I recently attend two courses at the School of Life. One was called ‘How to communicate better at work’ and the other ‘How to have better conversations’. Both classes were pretty theoretical (as the School of Life has arisen from making people aware of the philosophies we do or do not engage with in our lives). However, one key point I drew from each class was that good questions are key when communicating.
I recently read a document - The art of powerful questions - that phrases something I practice but don’t tend to articulate – ‘Why don’t most of us spend more of our time and energy on discovering and framing questions, when good questions are key to meaningful conversations? A potential answer posed in the document is that we are conditioned in Western culture to seek the ‘right answer’ rather than seek new possibilities or ask questions in the first place.
For those that sometimes need some help (and I include myself in that category), the School of Life has 100 questions to support conversations. The questions are broken down into several categories: love and relationships, sex, personality and emotions, self, family and relationships, culture and taste, work and money, travel, and life and death. Examples of questions include: Have you ever had a religious experience? If you were in charge of the Bill Gates foundation but could only spend the funds tackling one issue, what would it be? and do you have a technique for keeping calm?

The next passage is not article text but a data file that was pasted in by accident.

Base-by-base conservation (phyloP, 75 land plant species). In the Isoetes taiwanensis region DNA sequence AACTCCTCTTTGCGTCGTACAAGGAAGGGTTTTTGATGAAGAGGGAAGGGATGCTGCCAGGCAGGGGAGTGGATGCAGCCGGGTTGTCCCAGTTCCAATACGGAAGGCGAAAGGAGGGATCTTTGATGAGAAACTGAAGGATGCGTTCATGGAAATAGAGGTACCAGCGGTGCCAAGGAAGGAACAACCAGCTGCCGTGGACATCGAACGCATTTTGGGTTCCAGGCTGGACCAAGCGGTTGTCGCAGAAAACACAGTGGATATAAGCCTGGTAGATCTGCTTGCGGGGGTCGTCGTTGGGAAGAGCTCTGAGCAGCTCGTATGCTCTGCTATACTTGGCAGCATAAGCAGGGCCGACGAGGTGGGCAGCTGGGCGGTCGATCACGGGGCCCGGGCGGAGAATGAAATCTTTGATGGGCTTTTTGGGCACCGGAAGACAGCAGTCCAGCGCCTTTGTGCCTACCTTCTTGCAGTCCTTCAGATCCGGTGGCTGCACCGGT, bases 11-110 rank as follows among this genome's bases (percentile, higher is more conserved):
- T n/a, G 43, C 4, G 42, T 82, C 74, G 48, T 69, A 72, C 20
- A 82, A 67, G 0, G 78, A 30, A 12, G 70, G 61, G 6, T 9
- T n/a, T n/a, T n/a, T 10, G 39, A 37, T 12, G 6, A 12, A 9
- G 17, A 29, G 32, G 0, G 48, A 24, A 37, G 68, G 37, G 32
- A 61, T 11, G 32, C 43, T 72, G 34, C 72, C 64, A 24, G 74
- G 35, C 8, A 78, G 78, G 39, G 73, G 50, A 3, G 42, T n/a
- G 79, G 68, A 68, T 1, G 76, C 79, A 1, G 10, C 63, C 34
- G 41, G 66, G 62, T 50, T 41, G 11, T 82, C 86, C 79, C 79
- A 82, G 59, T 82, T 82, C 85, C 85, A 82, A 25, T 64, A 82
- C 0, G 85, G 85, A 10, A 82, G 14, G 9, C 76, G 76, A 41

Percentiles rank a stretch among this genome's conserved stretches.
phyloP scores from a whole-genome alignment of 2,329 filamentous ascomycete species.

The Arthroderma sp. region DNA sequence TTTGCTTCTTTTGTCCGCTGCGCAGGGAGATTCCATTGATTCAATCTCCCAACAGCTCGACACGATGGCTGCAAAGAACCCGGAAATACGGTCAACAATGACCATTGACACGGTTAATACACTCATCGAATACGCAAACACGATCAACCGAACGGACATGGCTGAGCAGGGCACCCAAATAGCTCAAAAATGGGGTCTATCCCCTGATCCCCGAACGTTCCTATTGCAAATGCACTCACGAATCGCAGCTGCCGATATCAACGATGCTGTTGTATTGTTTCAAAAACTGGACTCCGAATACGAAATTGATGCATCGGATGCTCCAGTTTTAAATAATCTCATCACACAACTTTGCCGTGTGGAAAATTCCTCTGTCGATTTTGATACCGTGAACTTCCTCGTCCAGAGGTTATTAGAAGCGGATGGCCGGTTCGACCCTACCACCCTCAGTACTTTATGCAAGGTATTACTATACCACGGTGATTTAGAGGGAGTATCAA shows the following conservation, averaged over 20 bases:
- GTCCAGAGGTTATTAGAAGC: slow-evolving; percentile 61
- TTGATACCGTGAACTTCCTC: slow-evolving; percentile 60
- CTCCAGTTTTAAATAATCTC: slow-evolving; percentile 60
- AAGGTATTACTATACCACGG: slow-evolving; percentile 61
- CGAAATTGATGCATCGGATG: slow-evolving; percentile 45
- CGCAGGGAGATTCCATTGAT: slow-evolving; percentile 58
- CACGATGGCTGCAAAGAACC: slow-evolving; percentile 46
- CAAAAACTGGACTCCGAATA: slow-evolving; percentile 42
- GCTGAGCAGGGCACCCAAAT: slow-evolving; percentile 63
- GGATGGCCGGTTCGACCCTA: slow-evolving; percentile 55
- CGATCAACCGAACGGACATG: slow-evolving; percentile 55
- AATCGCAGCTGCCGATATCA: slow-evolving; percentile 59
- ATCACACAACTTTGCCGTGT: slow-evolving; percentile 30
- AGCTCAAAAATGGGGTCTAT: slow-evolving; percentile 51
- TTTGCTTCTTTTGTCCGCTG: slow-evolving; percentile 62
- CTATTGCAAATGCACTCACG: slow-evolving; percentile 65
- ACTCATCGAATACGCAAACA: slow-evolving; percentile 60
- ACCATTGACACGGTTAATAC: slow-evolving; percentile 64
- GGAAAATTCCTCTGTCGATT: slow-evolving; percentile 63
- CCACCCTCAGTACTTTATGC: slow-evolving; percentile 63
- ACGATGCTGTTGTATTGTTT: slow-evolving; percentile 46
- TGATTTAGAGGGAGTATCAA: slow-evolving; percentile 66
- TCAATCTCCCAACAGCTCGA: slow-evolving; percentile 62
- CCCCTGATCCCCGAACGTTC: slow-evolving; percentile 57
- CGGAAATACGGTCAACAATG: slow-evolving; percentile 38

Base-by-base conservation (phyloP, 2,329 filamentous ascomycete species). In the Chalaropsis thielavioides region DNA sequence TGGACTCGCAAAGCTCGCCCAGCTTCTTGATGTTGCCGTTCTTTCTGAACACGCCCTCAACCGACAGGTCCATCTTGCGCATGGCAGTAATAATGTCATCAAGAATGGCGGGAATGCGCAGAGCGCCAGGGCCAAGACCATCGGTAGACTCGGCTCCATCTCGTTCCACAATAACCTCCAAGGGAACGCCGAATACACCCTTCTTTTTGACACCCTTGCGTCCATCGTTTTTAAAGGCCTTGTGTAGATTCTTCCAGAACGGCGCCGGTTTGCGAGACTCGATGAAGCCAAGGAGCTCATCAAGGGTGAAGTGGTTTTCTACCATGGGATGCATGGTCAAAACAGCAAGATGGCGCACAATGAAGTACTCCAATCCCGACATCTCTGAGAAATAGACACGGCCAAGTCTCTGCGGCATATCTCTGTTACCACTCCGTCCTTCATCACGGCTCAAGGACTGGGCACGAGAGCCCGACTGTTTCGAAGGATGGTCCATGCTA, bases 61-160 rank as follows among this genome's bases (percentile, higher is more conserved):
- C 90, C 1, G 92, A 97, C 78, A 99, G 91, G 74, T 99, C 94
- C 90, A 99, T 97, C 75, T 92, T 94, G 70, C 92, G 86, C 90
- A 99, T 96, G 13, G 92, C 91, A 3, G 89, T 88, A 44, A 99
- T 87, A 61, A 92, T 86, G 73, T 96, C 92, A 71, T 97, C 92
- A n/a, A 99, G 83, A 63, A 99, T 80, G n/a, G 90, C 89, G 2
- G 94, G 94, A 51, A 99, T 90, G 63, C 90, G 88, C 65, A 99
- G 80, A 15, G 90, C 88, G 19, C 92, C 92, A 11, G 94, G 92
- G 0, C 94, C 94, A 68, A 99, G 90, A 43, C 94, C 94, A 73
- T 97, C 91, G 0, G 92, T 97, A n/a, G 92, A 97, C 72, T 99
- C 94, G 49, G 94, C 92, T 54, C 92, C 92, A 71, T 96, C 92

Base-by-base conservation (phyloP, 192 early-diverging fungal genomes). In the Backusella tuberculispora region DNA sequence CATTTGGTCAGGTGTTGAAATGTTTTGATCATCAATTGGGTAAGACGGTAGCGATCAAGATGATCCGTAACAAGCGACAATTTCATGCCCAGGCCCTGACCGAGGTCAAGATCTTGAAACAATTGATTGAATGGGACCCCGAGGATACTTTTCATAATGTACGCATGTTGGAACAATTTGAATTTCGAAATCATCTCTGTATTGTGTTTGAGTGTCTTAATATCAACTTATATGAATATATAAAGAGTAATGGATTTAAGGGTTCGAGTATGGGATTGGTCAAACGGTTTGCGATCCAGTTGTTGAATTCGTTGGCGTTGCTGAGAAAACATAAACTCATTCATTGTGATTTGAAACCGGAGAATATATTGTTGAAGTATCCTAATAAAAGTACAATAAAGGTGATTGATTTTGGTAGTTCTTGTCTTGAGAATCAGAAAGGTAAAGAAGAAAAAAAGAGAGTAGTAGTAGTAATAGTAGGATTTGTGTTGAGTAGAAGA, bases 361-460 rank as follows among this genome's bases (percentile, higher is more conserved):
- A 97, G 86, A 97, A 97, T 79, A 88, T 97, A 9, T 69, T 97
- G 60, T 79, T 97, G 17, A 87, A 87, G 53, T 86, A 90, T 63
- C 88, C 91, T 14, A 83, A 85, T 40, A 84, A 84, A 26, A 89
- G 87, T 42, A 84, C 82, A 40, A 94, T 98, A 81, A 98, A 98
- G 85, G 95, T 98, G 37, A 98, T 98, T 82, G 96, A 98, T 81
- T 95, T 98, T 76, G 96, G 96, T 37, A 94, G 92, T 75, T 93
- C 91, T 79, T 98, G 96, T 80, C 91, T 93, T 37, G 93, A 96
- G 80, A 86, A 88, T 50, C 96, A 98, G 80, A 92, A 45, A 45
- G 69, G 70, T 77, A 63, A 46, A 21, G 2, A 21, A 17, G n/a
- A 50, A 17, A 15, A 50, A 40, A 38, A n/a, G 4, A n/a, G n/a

So, trying to practice what I preach I’ll leave you with a question (and you can decide whether it's good or not). What drives you to seek answers and what would encourage you to question the status quo you experience more?